From glycolic and salicylic acid products to retinoids and peels, we’ve all heard the typical go-to acne solutions. But what works in the real world? We asked YouBeauty readers to share the methods that truly made a difference in their breakouts—and believe it or not, there’s not a single skincare product on this list.
Sugar can be more addictive than cocaine, so limiting or cutting out this additive may seem incredibly daunting for the sweet-tooths out there—but for one reader, it made a drastic difference in her complexion. Claire Sharpe suffered from cystic acne on her body and face for years, and had tried prescription retinoids like Differin and oral contraceptives, as well as three rounds of Accutane. After noticing last year that her acne seemed to flare after eating sugary foods like cake and chocolate, Sharpe cut out all refined sugar.
Amazingly, the angry acne spots cleared. After reintroducing sugar several times and seeing the acne reemerge each time, Sharpe now shuns refined sugar. “I make my own yummy treats by sweetening with agave nectar, honey or dried fruit like dates,” says Sharpe. “I truly believe people need to avoid the processed junk, because I think it’s making us sick.”
So why can such sweetness be so bad for skin? After eating sugar, insulin is released into the body, and those high insulin levels are a leading cause of inflammation, says Rye Brook, New York holistic doctor, Susan Blum, M.D. That inflammation can trigger and worsen acne, increase surface redness and leave a sallow, dull look to the complexion. If you want to ease off processed sugar to see if it makes a difference in your skin, fresh fruit and Sharpe’s list of sweetener alternatives can help you cut out the white stuff. And you need not sacrifice those delicious baked goods; just substitute applesauce as a sweet and healthier sugar alternative.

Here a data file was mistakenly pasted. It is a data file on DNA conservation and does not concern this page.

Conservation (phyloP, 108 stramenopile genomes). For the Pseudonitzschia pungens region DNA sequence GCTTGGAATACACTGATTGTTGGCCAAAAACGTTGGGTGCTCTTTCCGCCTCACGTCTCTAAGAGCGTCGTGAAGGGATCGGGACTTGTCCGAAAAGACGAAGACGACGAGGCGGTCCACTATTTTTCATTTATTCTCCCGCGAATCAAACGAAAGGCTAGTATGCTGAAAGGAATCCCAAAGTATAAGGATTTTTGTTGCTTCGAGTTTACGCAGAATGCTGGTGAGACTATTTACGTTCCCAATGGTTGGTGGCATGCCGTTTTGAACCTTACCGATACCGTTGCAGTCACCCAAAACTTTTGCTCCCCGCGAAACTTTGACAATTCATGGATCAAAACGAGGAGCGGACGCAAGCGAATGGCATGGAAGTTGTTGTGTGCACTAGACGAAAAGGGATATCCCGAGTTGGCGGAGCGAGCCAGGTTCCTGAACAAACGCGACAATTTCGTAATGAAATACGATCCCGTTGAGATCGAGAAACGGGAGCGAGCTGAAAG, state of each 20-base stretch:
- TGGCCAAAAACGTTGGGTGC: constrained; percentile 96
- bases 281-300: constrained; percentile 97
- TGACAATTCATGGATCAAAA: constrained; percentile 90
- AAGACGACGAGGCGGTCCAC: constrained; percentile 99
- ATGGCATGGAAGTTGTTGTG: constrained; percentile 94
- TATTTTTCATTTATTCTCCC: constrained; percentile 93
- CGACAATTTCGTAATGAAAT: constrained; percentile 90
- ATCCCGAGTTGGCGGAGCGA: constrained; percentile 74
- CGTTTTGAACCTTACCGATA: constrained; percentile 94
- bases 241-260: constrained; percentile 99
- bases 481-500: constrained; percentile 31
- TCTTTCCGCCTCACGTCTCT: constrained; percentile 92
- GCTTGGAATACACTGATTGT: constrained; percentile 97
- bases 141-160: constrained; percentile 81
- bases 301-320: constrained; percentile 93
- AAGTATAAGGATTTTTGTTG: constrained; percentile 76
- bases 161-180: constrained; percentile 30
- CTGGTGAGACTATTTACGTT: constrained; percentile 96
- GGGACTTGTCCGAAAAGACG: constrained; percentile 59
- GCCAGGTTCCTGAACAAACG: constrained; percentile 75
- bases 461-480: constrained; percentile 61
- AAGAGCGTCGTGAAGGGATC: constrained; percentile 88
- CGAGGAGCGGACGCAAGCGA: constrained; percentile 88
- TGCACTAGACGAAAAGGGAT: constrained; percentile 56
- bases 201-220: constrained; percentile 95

Sometimes, the best skincare advice is passed down through generations. Reader Shannon Christine Bazemore was taught by her mother to combine two to three lightly coated aspirin with a few drops of water to mix a mask that heals acne. “I have my 12 and 14 year-olds apply the paste of crushed aspirin and water, let it dry, and then rinse off,” explains Bazemore. “It works like a charm to dry up acne!” Since there’s no binding agent, it’s normal for the paste to be fairly loose and flaky. If you’d like a hydrating and soothing binder, try adding some honey or aloe vera, suggests Bazemore.
This recipe isn’t just an old wives’ tale. Aspirin is made of acetylsalicylic acid, which helps reduce inflammation in the skin—and which is closely related to salicylic acid, a popular beta hydroxy acid that is often used to treat acne in over the counter skincare products. “While the two compounds are not identical, a paste made from aspirin can help acne by reducing inflammation and removing excess oil and dead surface skin cells,” says Joshua Zeichner, M.D., director of cosmetic and clinical dermatology research at New York’s Mount Sinai Medical Center.